Expert advice for growing healthy spirea

Expert advice for growing healthy spirea

Spirea is a versatile and hardy plant that can enhance the look of any garden. Here are some expert tips on getting the most from your spirea plants.

Get to know spirea

  • Spireas are a varied group of plants grown for their attractive foliage, graceful habit and charming flower clusters.
  • They have small, slightly fuzzy flowers in white, pink and red.
  • While there are many species and cultivars, there are basically only two types: those that bloom in spring to early summer and those that bloom in summer.
  • Both share a care-free nature and are very easy to grow.

Make spirea part of your garden plan

  • Spireas are also easy to use in the landscape.
  • They make a valuable addition to foundation groupings, especially when planted among shrubs with dark foliage.
  • Mound-forming types make a neatly shaped filler for shrub and flower borders, or can be massed as a ground cover.
  • Those with arching habits make graceful specimens and are dense enough to be grouped into a hedge.

Choose a variety

  • Both bridalwreath and Vanhoutte spirea have 1.5- to 1.8-metre-long arched stems studded with white flowers. They’re also quite cold tolerant, being hardy to Zone 4.
  • Japanese spirea is a compact, mounding summer blooming shrub. The plants are covered with airy clusters of dusty pink flowers.
  • Varieties grown for their flowers include ‘Anthony Waterer,’ a favourite with crimson blossoms, and ‘Shirobana,’ which produces white and rose flowers in the same cluster.
  • Other Japanese spirea are valued for their foliage. ‘Goldflame’ has yellow leaves contrasting with pink flowers. All are hardy to Zone 3.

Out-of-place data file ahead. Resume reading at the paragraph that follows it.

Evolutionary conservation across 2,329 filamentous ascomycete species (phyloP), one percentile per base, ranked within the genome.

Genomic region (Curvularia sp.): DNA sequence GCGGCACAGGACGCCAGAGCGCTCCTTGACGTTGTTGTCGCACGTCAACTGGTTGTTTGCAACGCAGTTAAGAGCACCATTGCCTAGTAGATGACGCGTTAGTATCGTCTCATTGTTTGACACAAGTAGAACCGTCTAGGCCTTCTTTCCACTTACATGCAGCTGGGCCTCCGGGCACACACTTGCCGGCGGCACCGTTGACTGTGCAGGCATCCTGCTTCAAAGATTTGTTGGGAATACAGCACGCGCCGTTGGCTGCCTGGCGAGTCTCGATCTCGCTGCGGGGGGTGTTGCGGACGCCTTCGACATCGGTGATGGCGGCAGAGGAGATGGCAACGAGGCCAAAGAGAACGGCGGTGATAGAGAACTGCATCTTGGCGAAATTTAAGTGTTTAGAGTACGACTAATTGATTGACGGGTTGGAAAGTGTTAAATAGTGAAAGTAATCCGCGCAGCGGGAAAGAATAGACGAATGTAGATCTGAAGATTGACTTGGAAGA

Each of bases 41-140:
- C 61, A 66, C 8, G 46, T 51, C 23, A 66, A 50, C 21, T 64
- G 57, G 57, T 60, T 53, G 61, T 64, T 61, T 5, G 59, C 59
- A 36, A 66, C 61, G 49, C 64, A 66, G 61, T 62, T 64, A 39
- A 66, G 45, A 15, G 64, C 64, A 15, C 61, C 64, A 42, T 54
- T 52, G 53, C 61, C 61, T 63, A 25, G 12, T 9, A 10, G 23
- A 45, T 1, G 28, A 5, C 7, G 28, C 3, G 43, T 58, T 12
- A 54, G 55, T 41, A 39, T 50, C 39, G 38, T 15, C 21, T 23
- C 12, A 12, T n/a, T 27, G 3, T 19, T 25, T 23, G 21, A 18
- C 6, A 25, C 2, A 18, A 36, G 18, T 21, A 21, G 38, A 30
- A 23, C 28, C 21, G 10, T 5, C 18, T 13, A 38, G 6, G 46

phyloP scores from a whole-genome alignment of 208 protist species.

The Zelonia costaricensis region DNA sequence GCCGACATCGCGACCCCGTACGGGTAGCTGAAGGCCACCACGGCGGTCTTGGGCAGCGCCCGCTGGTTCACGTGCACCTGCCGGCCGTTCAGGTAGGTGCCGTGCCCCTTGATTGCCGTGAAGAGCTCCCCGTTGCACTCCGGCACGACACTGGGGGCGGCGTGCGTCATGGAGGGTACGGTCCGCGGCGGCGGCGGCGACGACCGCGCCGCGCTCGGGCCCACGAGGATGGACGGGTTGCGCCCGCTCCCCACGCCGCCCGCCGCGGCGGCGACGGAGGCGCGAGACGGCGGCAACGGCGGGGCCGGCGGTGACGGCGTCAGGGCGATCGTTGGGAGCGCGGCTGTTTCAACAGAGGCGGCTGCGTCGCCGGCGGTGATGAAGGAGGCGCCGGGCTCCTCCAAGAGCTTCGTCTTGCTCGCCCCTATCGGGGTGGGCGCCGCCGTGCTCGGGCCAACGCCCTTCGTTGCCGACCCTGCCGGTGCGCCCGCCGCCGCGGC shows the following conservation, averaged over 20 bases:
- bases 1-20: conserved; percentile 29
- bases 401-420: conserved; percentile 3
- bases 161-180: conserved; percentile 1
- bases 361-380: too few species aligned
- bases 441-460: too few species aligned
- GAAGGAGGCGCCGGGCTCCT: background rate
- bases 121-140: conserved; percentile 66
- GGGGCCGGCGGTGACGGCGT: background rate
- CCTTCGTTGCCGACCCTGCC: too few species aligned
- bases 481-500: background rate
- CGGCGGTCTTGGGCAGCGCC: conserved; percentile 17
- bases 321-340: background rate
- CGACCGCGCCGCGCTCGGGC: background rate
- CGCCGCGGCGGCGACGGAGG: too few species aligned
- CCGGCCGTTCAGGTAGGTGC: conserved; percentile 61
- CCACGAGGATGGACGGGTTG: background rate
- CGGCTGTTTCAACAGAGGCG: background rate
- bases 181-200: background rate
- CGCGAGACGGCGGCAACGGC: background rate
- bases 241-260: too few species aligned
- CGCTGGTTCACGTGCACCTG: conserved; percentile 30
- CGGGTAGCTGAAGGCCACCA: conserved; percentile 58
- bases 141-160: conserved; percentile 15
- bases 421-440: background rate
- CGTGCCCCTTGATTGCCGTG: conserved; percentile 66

Prepare the ground

  • Spirea grows quickly when planted in early spring.
  • Amend planting holes with organic matter, like compost or leaf mold, and set plants at the same depth at which they grew in their containers.
  • In alkaline soils, also work a small handful of garden sulphur into planting holes.
  • Spirea needs slightly acidic conditions. If the pH is too high, green-leaved types will develop yellow leaves.

Help them flourish

  • After planting, cover the plant’s root area with an eight centimetre (three inch) layer of mulch. This reduces evaporation from the soil.
  • Water as needed to keep it barely moist the first season.
  • Once established, bridalwreath types need no special care.
  • Japanese spirea benefits from a light feeding with an organic or timed-release, balanced fertilizer each spring.
  • Aphids may occasionally infest plants, but these sap-sucking insects can be knocked off foliage with a strong spray of water. Or, apply insecticidal soap as directed on the label.

Prune during the season

  • Neither type of spirea demands attentive pruning, but it’s important to preserve flower buds when grooming the plants.
  • Spring bloomers set flowers on old wood, so the best time to prune is after the flowering period has ended.
  • To maintain its natural arching shape, prune out old woody stems near the base of the plant.
  • Thin crowded stems by cutting them back to various lengths for a more natural appearance.
  • Japanese spirea blooms on new wood, so you can prune as much or as little as you like in early spring.
  • In cold climates, prune winter-damaged stems to the ground.

Spirea are a hardy and versatile plant that can perform many different functions in your garden. Be sure to find a variant that works for your garden, and keep it well-maintained throughout its life. If you do, the results could be well worth the effort.

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